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"There's an awful lot on our plate right now, given the budget crisis and trying to change the city's charter," Hickenlooper says. "I think it's an intriguing idea. One of the things we need to move toward is establishing priorities. What is the long-term funding for our most cherished services?"
In fact, that's exactly the question some of the people who know the library best -- and love it the most -- have been asking. They say they'll oppose the proposed district, not necessarily because they're against the idea, but because they view it as a way for Ashton to consolidate his power and operate with little oversight.
And that, they insist, would be the worst thing that could happen to the Denver Public Library.
"It's a control issue. Rick Ashton wants to have complete control of all the money," Benson says. "He doesn't want any source of dissent."
"If you have a situation where there's already an abuse of power, it can only get bigger and badder with a library district," says one longtime employee, who, like many others who spoke with Westword, asked to remain anonymous.
While the funding structure of the library is being examined, so is its philosophy -- and many employees feel the DPL is quickly becoming one big Barnes & Noble.
As proof, they point to the new $4.2 million Schlessman branch library in Lowry, which debuted last year. Walking into Schlessman, the first thing you see is a huge video monitor that states the policy for checking out videos and DVDs, then lists times for children's storytelling.
Dozens of flat-screen monitors line the main floor, and a diverse array of people are playing computer games and surfing the Internet. On coffee tables next to brightly colored leather chairs are stacks of best-selling books like Tyler Florence's Real Kitchen and Nigella Lawson's Nigella Bites, laid out like displays at the Tattered Cover.
The video section is large and looks like a Blockbuster aisle, with Gladiator and Mariah Carey music videos on display. Customers carry blue plastic handbaskets to gather their selections, just like in a supermarket.
The library is always crowded, and there are long lines at checkout; Schlessman had its one-millionth visitor last month, making it one of the most successful branches in the system. The DPL is now extending this model -- sometimes called the "bookstore concept" -- to other branches, including the new Blair-Caldwell African-American Research Library in Five Points. (While the success of that $16 million branch, which adds $500,000 to the library's annual operating budget, was initially in question, it's reportedly drawing hundreds of visitors a day; Ashton says the staff often has to struggle to clear the floor at closing time.)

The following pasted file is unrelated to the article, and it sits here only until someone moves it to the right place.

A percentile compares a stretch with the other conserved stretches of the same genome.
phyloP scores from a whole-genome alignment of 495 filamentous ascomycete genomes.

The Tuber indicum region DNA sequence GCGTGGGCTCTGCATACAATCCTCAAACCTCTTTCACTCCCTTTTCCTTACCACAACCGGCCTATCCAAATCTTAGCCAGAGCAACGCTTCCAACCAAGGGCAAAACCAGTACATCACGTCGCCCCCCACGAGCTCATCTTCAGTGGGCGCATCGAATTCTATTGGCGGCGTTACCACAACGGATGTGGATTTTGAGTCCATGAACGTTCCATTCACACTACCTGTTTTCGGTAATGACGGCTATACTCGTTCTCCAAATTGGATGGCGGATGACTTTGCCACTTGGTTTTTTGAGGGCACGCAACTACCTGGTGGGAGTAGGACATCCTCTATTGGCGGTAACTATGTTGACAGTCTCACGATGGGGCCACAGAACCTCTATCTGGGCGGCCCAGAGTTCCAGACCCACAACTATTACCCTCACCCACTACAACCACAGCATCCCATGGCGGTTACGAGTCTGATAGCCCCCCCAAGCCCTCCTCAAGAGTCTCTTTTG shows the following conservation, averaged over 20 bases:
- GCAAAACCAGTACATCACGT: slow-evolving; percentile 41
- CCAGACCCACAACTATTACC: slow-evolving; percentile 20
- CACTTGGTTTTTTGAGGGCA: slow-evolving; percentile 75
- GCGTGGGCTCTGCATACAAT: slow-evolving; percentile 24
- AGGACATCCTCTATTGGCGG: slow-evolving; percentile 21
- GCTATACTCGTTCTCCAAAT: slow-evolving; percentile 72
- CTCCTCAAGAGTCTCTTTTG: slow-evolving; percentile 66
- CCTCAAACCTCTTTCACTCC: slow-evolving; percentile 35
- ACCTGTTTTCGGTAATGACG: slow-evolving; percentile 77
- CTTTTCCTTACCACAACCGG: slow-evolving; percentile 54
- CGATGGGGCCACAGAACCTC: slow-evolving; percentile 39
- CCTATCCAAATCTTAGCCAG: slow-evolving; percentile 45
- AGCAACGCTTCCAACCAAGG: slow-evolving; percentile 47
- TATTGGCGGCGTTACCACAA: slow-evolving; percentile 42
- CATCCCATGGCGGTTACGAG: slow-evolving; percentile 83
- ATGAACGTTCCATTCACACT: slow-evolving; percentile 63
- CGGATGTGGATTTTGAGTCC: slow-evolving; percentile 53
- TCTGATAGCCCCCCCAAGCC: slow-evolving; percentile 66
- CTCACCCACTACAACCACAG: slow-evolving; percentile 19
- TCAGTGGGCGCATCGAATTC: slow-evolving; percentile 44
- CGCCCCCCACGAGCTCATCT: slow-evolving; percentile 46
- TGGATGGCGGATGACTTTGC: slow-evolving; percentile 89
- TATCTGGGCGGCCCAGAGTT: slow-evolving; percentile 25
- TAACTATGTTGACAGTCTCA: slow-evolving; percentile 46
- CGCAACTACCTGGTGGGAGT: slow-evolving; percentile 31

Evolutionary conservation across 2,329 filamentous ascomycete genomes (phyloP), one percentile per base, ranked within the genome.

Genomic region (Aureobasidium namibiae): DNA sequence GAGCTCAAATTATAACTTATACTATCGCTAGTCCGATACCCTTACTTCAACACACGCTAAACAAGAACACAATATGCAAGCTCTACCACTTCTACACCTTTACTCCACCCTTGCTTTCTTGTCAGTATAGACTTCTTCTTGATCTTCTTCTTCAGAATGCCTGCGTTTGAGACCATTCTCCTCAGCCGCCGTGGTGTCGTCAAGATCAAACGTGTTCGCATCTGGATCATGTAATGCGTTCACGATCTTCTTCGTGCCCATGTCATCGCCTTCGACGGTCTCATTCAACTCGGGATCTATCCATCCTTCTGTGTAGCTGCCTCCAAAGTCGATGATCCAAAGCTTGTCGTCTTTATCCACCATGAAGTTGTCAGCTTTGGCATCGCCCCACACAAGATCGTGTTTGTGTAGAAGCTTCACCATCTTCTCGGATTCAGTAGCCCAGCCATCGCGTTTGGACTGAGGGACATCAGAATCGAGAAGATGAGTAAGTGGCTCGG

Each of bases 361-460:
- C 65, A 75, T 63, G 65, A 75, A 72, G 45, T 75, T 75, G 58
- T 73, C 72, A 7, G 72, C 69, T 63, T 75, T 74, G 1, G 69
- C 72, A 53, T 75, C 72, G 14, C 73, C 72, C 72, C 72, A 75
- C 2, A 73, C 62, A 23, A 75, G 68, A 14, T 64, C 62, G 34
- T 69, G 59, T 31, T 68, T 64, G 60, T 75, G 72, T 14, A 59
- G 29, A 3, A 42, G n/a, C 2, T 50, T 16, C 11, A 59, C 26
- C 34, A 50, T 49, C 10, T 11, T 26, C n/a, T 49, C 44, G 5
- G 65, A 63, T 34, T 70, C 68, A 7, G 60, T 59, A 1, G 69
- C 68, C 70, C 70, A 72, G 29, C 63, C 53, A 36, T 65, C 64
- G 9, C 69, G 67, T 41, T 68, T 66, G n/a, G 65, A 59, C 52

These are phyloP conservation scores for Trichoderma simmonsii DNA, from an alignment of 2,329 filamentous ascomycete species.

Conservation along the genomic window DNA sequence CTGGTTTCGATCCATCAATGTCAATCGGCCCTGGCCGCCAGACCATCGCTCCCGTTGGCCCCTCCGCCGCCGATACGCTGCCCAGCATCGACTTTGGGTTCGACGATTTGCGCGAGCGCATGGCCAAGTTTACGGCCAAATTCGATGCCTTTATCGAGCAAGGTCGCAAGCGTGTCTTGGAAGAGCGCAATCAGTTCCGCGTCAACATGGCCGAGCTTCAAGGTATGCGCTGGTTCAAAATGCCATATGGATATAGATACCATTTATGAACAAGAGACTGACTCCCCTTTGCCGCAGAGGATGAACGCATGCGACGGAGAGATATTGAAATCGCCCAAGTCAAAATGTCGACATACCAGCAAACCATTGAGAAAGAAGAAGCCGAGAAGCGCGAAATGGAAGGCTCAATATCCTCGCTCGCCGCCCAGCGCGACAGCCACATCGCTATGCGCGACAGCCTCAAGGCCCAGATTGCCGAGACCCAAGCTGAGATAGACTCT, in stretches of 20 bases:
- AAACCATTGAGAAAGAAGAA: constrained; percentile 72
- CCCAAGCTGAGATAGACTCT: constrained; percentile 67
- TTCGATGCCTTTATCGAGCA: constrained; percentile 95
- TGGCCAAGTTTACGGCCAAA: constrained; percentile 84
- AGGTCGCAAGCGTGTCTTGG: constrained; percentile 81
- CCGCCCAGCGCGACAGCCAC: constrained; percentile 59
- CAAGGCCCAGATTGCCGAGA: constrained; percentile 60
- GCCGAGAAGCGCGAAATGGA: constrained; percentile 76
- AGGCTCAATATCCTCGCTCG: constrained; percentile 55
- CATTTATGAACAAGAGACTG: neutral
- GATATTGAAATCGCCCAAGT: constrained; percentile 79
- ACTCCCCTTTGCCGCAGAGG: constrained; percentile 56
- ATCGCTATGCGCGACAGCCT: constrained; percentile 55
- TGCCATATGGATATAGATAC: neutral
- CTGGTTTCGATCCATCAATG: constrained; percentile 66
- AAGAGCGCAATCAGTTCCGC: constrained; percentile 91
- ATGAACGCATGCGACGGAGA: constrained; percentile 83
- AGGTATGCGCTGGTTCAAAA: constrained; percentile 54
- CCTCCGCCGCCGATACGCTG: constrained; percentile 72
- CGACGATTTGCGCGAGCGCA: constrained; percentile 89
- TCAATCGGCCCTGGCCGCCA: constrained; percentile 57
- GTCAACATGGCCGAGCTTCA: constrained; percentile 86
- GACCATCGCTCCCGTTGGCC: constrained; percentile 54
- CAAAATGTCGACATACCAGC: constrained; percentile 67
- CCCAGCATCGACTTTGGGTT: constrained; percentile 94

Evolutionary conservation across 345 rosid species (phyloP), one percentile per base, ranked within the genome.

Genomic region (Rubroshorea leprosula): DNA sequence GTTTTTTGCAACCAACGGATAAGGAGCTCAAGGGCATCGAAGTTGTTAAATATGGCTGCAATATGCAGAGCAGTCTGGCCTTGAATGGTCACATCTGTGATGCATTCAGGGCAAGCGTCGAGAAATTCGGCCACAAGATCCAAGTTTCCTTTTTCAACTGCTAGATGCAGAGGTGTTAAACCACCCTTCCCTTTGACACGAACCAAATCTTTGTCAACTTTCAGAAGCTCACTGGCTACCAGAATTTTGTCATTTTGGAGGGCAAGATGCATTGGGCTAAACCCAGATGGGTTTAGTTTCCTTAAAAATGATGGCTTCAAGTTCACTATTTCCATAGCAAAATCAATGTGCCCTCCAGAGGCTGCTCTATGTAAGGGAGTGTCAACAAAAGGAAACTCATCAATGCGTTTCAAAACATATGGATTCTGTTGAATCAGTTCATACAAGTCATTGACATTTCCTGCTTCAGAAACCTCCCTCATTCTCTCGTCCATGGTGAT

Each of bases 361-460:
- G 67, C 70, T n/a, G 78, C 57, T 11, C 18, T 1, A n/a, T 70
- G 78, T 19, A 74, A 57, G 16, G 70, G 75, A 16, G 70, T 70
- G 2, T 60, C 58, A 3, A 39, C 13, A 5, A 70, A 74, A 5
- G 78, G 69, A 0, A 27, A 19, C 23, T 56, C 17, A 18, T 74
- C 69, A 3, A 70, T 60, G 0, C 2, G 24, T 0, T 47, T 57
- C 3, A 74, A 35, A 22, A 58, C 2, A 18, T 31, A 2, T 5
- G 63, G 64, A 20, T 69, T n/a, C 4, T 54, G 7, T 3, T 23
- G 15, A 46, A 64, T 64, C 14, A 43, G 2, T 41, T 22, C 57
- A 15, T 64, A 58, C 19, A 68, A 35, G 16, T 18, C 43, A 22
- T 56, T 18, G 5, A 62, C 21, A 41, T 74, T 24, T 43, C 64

The DPL intentionally tried something new at Schlessman. The collection is made up of one-third children's materials, one-third electronic media -- including DVDs, videos, CDs and books on tape -- and one-third books for adults.
"The way it's deployed is much more retail- oriented," Ashton says. "We saturated it with computers. We also designed the building to feel slightly crowded. I wasn't enthusiastic about that, but it does raise the energy level and create a buzz to make it a place people want to be."
Electronic media is more than a third of all checkouts, and the DPL now spends about 15 percent of its acquisitions budget on DVDs, videos, CDs and other media. "Especially in lower-income neighborhoods, people are borrowing videos and CDs that they couldn't afford to go out and rent," Ashton says.
For many of those who work in the library, this new concept -- pioneered in Las Vegas, which opted not to build a central library but instead opened large branch libraries that serve as community centers -- is deeply disturbing. They fear the traditional idea of the library as a place to learn is being lost in a mad dash to get as many customers as possible in the door.
"They've modeled it after a shopping mall," says one veteran library employee. "They're losing the whole idea that the library should be a repository of knowledge, broadly representative of all interests. They think we have to embrace the basest, most popular kinds of things. I'm not a snob; there's a place for all of it, but if all the money is being spent on disposable materials, there's less money for thoughtful, non-sexy items somebody will need three years from now."
Because circulation is a key factor in the annual rankings of American public libraries, there is concern that the push for more populist material is an effort to win the DPL more accolades. "It's anti-intellectual," says A.J. Moses, a circulation clerk who recently left the library after four years. "Collections are being stripped and replaced by popular literature. I'm surprised they don't have a pornography room -- that would boost the numbers. We have the World Wrestling Federation videos, but we don't have a lot of poetry. We don't have a lot of the books reviewed in Bloomsbury Review. They don't have local authors in here."
Many of the librarians who work for the DPL have master's degrees in library science and have worked for years to develop expertise in their relevant areas. Since many of them are based at the Central Library, they're being sent to work in the branches at least one day a week, and they're especially critical of what they call the "dumbing down" of the library.